3. scaddenp @227, it is incorrect to think of the water vapour feedback as a singular factor.  To illustrate this, consider the procedure for estimating the planck response plus water vapour feedback using Modtran.  I will do so just using the 1976 US Standard Atmosphere with no clouds for illustrative purposes.  To do it properly, you should do it for a representative sample of environmental and cloud conditions, and take a weighted average, something it is not strictly possible to do with the University of Chicago Modtran model due to the limited number of environmental conditions specified.  Bearing that caveatte in mind, however, we proceed as follows:

    1. We determine the upward IR flux at 280 ppmv with all other values unadjusted (260.02 W/m^2).
    2. We increase the CO2 concentration to 560 ppmv, thereby reducing the upward upward IR flux.
    3. We increase the temperature offset until the upward IR flux again matches the initial value (Offset of 0.86 C required.)  That represents the Planck response.
    4. We increase the water vapor scale to equal ((288 plus offset)/288)^4 to allow for the increased water vapour pressure at the higher temperature (1.012 scale factor).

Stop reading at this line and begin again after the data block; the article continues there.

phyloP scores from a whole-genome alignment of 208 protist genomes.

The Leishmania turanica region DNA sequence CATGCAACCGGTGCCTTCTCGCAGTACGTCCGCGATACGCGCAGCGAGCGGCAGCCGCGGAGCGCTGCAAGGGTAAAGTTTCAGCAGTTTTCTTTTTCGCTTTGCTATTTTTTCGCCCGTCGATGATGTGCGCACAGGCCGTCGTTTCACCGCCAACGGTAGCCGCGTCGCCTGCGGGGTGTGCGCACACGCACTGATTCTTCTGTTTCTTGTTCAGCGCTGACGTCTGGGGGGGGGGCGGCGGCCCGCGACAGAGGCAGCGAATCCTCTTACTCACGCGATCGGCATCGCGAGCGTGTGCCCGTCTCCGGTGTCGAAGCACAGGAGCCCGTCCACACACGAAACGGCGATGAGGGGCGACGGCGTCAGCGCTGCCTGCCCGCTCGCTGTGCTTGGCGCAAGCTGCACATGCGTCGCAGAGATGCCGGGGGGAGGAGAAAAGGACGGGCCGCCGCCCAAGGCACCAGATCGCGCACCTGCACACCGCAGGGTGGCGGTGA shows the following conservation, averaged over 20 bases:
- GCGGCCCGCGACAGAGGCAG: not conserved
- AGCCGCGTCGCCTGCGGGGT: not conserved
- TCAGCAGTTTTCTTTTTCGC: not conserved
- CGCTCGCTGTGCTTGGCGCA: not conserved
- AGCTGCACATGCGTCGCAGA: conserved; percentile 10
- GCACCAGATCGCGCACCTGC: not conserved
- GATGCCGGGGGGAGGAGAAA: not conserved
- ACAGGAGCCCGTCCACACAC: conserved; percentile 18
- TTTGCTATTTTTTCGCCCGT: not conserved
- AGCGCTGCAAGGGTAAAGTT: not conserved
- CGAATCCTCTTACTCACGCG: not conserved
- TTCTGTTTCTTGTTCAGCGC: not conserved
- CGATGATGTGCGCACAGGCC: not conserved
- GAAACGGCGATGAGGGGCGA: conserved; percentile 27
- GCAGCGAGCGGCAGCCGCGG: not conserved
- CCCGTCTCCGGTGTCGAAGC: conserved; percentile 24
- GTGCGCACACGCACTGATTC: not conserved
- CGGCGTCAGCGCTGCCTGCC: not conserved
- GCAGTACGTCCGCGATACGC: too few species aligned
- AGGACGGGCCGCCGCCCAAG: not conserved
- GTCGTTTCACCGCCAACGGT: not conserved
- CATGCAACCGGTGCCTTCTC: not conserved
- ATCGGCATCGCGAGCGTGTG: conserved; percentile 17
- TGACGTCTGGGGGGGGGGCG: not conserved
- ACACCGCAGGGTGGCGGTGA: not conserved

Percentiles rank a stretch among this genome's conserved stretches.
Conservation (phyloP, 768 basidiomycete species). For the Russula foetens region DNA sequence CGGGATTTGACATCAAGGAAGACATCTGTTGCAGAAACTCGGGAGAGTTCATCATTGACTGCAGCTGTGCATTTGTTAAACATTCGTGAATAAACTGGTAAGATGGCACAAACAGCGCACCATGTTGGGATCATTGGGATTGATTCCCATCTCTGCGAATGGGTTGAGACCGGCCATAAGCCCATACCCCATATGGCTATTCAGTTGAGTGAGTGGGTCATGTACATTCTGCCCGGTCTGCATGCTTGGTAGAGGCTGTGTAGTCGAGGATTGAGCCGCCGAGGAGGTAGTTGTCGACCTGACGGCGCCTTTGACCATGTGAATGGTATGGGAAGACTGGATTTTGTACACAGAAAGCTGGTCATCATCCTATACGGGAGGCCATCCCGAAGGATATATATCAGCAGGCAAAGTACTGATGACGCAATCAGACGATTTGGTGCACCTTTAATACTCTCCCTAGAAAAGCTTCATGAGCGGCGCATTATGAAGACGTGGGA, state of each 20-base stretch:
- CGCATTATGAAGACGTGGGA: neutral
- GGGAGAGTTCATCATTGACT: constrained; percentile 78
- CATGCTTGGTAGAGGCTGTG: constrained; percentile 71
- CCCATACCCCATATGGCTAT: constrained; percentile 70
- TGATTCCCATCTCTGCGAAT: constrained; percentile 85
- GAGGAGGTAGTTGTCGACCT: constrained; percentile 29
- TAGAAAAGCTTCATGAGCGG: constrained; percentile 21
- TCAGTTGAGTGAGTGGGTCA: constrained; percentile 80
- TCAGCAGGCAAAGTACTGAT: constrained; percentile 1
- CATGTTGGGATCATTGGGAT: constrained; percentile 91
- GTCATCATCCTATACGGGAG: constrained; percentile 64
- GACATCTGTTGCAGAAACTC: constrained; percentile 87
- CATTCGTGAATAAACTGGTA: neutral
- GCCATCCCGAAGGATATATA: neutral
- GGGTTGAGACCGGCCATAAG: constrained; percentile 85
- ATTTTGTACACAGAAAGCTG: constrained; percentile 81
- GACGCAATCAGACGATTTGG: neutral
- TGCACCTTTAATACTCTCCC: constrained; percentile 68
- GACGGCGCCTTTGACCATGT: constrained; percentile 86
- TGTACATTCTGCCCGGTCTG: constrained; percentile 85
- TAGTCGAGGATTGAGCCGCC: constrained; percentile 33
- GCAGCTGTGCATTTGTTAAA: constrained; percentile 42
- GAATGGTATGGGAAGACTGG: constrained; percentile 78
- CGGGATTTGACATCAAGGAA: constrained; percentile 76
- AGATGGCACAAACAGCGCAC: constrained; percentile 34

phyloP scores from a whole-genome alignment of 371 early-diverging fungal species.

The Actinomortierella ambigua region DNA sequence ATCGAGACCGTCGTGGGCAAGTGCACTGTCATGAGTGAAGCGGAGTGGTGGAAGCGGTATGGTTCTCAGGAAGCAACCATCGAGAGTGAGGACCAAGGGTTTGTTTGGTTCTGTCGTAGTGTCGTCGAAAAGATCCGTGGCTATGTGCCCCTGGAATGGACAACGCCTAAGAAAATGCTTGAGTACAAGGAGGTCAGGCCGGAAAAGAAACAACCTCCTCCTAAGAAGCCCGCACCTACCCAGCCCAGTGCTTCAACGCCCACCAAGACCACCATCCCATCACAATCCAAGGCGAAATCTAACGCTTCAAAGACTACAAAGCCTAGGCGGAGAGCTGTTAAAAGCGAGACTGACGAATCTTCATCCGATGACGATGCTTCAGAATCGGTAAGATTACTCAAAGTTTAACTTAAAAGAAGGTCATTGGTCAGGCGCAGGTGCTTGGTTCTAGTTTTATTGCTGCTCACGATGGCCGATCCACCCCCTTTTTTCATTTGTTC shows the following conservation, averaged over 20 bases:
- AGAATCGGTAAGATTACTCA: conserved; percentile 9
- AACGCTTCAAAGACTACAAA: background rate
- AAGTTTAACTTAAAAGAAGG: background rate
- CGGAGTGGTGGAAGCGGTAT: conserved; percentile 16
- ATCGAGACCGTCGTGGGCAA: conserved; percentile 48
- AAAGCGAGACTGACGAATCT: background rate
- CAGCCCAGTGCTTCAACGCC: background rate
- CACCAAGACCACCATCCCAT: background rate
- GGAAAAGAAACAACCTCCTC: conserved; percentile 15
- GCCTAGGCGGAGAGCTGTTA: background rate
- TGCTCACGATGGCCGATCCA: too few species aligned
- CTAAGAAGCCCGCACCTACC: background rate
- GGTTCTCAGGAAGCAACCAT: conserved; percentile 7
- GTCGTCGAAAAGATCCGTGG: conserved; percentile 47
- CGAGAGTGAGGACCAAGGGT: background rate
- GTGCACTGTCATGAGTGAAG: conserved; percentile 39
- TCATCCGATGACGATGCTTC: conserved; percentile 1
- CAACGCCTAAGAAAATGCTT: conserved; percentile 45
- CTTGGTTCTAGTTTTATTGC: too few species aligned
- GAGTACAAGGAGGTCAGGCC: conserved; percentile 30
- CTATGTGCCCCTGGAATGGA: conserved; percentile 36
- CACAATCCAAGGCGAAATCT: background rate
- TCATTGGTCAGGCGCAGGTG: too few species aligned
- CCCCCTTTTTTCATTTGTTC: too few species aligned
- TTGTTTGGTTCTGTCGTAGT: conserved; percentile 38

5. We again increase the temperature offset to restore the upward IR flux to the original value (Offset of 0.96 C required).  This represents the increased water vapour pressure due to the initial water vapour response.
    6. You repeat step five until the value stabilizes.  You have now calculated the Planck response plus the water vapour feedback to the Planck response.

    Now, at this stage we may want to calculate the snow albedo feedback to the Planck response plus WV feedback to the Planck response.  That will again increase the offset temperature required, which will inturn result in another round of WV responses, and a further reduction in snow cover and so on.